- Non-prescription medication must also be in the original container, comply with the administration instructions on the label, and be appropriately utilized.
- Medications will not be returned with student. An authorized adult can pick up medication at the school clinic. Any medication not picked up at the end of current school year will be disposed of prior to Summer break.
- All medication must be kept in the clinic during the school day.
Please see the Student Handbook for other guidelines regarding medication at school.
Each Fall, vision and hearing screening is done for Buckalew students. A referral letter will be sent home with the student if he/she fails either the vision or the hearing screenings.
The goal of the school district is to support families in their efforts to control and eliminate head lice while maintaining student privacy.
Do you think you have a sick child? Should your child go to school or not?
Here is expert advice.
By Jeanie Lerche Davis
Reviewed by Jonathan L Gelfand, MD
A little sniffle. A slight cough. “I don’t feel good,” says your child. But how do you
really know: Should this kid stay home, or go to school?
With cold symptoms, fever (or lack of it) helps determine the answer, says
Steven Parker, MD, director of the division of behavioral and developmental
pediatrics at Boston Medical Center, and an expert moderator for WebMD’s
“If there’s no fever, it’s generally OK to send the child to school,” Parker tells
WebMD. “It’s likely a cold, and school is probably where your child got it in the
first place. If your child feels pretty good otherwise, then it’s fine to send the child
But when in doubt, Parker says you should always call your pediatric provider for
Also, if your child frequently claims to be “sick” but is fine on weekends, that’s a
sign of other issues. “There may be trouble at school,” he notes.
Symptom by symptom, here are Parker’s guidelines to help you decide whether
your child should stay home from school:
If your child’s temperature is 100.0 degrees or higher, keep your child at home.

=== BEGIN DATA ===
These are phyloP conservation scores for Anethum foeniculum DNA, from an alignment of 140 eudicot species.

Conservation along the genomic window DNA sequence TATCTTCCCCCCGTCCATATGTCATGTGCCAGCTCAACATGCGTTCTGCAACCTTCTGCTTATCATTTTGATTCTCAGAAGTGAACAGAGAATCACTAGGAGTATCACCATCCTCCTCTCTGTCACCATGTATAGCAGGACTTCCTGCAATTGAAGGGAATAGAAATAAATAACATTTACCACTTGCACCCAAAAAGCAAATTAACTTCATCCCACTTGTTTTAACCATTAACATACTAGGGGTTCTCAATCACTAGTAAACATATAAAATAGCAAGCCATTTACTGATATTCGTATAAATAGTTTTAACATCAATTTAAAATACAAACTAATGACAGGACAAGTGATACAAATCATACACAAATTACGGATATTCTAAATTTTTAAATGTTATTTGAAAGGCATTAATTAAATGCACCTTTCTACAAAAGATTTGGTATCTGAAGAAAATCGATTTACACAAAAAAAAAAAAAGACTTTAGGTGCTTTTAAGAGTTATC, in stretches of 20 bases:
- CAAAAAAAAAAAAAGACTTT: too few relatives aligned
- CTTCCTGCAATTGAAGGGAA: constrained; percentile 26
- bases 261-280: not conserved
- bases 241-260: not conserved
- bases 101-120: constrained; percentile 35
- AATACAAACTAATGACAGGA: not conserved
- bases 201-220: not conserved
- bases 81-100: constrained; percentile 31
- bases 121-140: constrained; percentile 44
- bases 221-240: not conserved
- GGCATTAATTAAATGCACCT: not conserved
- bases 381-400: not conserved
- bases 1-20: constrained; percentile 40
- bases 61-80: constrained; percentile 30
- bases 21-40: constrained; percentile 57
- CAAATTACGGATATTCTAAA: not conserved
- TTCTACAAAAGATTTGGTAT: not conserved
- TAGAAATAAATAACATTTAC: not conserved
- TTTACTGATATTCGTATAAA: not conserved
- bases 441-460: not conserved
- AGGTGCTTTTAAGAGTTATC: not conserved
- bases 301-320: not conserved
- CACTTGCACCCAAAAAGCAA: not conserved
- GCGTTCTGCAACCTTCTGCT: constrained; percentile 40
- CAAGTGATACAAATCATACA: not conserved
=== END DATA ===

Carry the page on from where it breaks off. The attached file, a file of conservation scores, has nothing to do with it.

While at home, encourage your child to drink plenty of liquids. Your child should
be fever-free for 24 hours (without medicine) before returning to school.
Mild Cough/Runny Nose
If there’s no fever, and the child feels fairly good, school is fine.
Bad Cough/Cold Symptoms
Children with bad coughs need to stay home, and possibly see a doctor. It could
be a severe cold or possibly bronchitis, flu, or pneumonia. But when the cough
improves, and the child is feeling better, then it’s back to school. Don’t wait for
the cough to disappear entirely — that could take a week or longer!
Diarrhea or Vomiting
Keep your child home until the illness is over, and for 24 hours after the last
episode (without medicine).
A minor sore throat is usually not a problem, but a severe sore throat could be
strep throat even if there is no fever. Other symptoms of strep throat in children
are headache and stomach upset. Keep your child home from school, and
contact a doctor. Your child needs a special test to determine if it is strep throat.
He or she can return to school 24 hours after antibiotic treatment begins.
The child needs to see a doctor.
Pink Eye (Conjunctivitis)
Keep the child home until a doctor has given the OK to return to school. Pink eye
is highly contagious and most cases are caused by a virus, which will not
respond to an antibiotic. Bacterial conjunctivitis will require an antibiotic; your
doctor will be able to determine if this is the case.
Children with a skin rash should see a doctor, as this could be one of several
infectious diseases. One possibility is impetigo, a bacterial skin infection that is
very contagious and requires antibiotic treatment. Also, fifth disease is a
contagious viral illness spread by coughs and sneezes; it’s no longer contagious
by the time rash appears